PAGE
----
The Hills and Commons are grazed by livestock all year round.  This grazing helps protect the natural beauty, flora and fauna, and the wonderful views too.

Grazing is undertaken through Malvern Hills Trust's projects, where livestock are fenced within temporary compartment, and also by local people who hold commoners rights to graze their cattle and sheep across the landscape.  

Visitors to the Malvern Hills are welcome to explore the areas within the temporary grazing compartments, which can be accessed through pedestrian gates.  Please remember to keep you dog on a lead near livestock and under close control at all times as livestock may be found anywhere at any time.

Livestock within temporary electric-fenced compartments can be found in the following locations:

Northern Hills

Cattle and sheep with lambs on west Worcestershire Beacon.

Central Hills

Cattle and sheep with lambs on west Pinnacle Hill.

Southern Hills

Sheep with lambs on British Camp to Gullet Quarry.  Cattle in compartment below British Camp (map).

Old Hills

Cattle no longer on the Old Hills.

Map of grazing compartments (PDF)

Cattle and sheep with lambs can be found throughout Castlemorton and Hollybed Commons at this time.

Sheep and lambs returning to the Malvern Hills

Sheep have been lambing on lower ground have returned to the main Malvern Hills ridgeline.  Please make sure you're prepared by checking Stockwatch before your visit.

Always put your pet on a lead near livestock and within the grazing compartments.  If in any doubt about how your dog may behave around sheep and cattle, always keep it on a lead as you may meet animals outside the grazing compartments.  Sheep and cattle also graze freely throughout Castlemorton and Hollybed Commons.

You can sign up to receive weekly updates to your email inbox here.  Stockwatch is also published in the Malvern Gazette every Friday.

Stockwatch provides information on the locations of livestock for the Malvern Hills Trust's projects where temporary electric-fenced compartments are erected. Temporary fencing is erected under section 15 of the Malvern Hills Act 1995.

As most of our land is Common Land, commoners do graze livestock freely across the Hills and Commons and members of the public should therefore be ready to encounter livestock anywhere and at anytime.  The locations of these livestock are not included in Stockwatch. 

Please remember that dogs must be kept under close control at all times.  If in doubt, put your dog on a lead.

Commoner's Rights

Of the land we care for, 90% is registered Common Land.  This means that local people have the traditional right to graze a set number of sheep or cattle on the Hills and Commons.  

Although the numbers of active commoners who are turning out livestock has decreased, rights still exist and at any time people could choose to put livestock back on the Hills.  This grazing would be outside of our grazing projects so would not be enclosed and therefore we are not able to provide information for visitors on their location through Stockwatch.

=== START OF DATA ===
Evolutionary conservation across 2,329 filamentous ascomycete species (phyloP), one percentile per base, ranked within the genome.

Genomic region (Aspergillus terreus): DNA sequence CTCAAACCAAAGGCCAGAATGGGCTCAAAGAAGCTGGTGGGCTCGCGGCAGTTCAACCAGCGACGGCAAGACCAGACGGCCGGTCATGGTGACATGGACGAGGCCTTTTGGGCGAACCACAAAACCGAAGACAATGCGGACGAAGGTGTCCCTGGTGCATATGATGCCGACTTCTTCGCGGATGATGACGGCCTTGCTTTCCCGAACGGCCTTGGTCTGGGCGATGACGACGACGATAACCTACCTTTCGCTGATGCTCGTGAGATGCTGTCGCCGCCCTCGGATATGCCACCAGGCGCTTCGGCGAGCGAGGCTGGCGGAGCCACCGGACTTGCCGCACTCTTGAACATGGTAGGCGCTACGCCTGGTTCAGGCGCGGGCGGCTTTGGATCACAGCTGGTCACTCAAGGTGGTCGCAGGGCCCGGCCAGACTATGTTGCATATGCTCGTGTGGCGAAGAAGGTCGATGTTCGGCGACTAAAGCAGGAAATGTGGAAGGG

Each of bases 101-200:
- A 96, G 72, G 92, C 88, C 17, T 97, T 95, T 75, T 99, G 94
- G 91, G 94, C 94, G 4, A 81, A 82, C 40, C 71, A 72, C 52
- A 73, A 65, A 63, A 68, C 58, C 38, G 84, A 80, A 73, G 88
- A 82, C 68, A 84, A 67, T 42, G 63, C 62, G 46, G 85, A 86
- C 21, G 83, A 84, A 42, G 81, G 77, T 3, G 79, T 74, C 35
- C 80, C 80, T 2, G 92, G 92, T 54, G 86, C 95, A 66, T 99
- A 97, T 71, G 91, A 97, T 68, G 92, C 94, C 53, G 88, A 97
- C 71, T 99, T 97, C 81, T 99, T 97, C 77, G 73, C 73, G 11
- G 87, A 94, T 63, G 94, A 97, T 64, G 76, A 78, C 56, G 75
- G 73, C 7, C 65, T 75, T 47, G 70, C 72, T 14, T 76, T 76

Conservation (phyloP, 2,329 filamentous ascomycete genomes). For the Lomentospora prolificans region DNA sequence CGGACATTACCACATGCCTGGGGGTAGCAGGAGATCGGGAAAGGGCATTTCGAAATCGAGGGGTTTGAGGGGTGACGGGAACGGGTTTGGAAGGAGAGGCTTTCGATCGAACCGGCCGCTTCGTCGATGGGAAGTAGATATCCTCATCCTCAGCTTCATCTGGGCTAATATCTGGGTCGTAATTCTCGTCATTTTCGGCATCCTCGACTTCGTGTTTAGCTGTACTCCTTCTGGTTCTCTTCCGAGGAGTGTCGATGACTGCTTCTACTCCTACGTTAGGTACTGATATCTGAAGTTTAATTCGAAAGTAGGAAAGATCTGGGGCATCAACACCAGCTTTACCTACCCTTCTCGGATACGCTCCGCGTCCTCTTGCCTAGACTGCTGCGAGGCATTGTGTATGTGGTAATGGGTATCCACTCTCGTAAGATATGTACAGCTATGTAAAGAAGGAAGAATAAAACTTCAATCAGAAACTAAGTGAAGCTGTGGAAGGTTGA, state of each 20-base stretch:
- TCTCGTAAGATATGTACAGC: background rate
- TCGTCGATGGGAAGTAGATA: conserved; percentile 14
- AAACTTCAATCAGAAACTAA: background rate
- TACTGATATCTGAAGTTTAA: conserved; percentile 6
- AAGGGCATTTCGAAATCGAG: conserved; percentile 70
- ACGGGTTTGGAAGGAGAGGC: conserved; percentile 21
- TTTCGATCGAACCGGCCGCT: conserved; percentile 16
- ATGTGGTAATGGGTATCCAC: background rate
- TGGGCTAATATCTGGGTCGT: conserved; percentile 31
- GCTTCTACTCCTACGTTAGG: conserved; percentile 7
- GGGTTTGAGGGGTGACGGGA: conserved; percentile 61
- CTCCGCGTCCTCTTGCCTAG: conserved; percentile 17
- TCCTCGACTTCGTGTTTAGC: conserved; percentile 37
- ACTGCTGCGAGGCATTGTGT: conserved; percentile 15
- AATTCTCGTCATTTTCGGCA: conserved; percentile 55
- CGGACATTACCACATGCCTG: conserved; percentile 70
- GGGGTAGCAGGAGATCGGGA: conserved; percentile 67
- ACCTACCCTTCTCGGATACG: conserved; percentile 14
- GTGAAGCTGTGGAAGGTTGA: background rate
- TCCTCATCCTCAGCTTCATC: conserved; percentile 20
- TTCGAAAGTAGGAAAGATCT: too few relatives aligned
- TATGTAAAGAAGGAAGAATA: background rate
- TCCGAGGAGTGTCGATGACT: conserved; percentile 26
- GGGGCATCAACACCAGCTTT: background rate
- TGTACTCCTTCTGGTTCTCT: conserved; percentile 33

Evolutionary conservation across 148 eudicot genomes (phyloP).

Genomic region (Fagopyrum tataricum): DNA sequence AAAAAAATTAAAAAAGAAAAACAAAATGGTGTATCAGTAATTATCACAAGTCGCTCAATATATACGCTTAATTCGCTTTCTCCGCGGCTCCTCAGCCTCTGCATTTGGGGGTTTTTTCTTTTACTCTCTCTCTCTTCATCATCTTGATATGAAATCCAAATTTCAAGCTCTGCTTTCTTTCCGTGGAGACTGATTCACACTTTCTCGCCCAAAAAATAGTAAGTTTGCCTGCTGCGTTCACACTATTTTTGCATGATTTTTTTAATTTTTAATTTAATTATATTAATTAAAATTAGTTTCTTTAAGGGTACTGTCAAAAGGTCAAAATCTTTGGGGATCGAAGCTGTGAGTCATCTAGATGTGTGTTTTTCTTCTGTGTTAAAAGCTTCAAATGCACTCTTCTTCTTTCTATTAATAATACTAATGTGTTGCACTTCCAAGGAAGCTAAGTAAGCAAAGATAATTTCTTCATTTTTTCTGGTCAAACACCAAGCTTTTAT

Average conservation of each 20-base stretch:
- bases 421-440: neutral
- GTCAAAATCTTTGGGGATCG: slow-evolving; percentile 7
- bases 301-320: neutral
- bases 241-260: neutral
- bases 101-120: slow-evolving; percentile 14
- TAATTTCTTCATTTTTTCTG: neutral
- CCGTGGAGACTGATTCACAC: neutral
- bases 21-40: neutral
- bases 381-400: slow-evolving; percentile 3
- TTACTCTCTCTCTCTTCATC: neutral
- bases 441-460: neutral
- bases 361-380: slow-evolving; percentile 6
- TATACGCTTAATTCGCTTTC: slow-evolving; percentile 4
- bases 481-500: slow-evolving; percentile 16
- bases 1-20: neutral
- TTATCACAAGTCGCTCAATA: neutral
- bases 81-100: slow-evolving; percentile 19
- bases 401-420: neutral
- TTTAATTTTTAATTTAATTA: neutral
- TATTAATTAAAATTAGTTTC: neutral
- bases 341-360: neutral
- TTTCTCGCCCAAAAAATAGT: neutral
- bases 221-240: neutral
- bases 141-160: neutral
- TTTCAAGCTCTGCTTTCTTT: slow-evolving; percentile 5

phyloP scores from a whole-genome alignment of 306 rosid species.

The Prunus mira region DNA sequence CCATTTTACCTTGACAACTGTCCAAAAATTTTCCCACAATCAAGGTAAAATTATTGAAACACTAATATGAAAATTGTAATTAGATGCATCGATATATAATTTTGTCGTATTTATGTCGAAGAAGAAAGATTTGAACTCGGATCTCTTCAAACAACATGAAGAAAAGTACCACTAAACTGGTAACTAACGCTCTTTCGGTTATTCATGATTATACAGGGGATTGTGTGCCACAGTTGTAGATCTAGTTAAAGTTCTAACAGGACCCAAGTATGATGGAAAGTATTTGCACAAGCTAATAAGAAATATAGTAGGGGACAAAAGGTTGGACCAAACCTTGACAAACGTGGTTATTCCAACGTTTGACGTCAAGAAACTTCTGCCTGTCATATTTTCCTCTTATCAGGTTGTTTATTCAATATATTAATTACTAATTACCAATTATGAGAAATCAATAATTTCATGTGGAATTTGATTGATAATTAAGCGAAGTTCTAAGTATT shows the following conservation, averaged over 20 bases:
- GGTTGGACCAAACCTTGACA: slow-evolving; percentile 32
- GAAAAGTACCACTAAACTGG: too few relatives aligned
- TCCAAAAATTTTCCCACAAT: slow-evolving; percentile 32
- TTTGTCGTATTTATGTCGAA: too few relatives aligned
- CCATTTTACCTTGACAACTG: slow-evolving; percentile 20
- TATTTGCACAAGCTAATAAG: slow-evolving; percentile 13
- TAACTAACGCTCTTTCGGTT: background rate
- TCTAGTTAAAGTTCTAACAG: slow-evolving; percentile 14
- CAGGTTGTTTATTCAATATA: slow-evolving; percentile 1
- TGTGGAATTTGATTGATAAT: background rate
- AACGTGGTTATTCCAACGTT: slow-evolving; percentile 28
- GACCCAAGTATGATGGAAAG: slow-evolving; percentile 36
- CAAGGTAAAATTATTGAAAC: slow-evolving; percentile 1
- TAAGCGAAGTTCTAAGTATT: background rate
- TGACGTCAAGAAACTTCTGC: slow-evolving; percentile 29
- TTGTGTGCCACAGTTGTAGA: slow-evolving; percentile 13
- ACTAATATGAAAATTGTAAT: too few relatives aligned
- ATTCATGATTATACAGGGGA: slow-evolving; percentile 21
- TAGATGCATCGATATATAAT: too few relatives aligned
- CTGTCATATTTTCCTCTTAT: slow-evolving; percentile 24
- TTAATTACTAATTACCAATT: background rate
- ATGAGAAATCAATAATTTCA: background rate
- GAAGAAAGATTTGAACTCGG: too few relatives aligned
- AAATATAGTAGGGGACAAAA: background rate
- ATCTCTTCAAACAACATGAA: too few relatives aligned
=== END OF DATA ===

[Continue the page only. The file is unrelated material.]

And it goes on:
Please make sure that if you're visiting with your dog that you're prepared to meet livestock at any time.  MHT are not responsible for any animals not within the Trust's grazing projects.

Find out more about Common Land - Foundation for Common Land 

Livestock worrying - Stock count

We will be keeping a running tally of dog attacks on livestock throughout 2021 to highlight the frequency of these events on the Malvern Hills.

From the 1st January 2021
Number of chasing incidents - 0
Number of attacks on livestock - 0
Number of livestock deaths - 1

On Thursday 18th February, as grazier received calls from the public regarding a sheep in distress.  It appears that the sheep had been chased and was tangled in the fence  Despite best efforts to save the ewe, she died on Saturday night from the stress of the worrying incident and the injuries sustained.

Dog attacks on sheep are distressing for everyone involved; the sheep, the dog, the grazier and the dog owner.

By following signage and putting your dog on a lead near livestock you can put an end to these incidents and remove the worry when walking your dog in this farmed landscape.  All breeds of dog could chase sheep and even well-trained dogs can become fixated on livestock, so please put your dog on a lead near the cattle and sheep, and don't put your pet in that position.

Thank you.

From the 1st January 2020 to 31st December 2020
Number of chasing incidents - 17
Number of attacks on livestock - 5
Number of livestock deaths - 3


Not all livestock worrying incidents are witnessed or reported to us so this tally is an underrepresentation of the actual number.

Updated 4th January 2021

Sheep safe training

Sheep safe courses help to encourage your dog to ignore livestock which can reduce the chances of sheep worrying. Three courses have been announced for 2021 with dog behaviourist Sue Harper.

The courses, each with 6 sessions, are due to begin on the 27th June, 8th August and 12th September and take place near West Malvern.  To find out more and to book your place, please call Sue on 01684 568067.


Reporting an incident

Each and every year, we receive reports from the public and from the graziers that sheep and cattle have been chased and attacked by dogs.  Livestock worrying is a criminal offence. To report livestock worrying by dogs, which includes chasing, on the Hills or Commons call the Police on 101.  Please also call the office on 01684 892002 so we can alert the grazier to attend.  The faster the animal can receive emergency veterinary treatment the better its chances of recovery.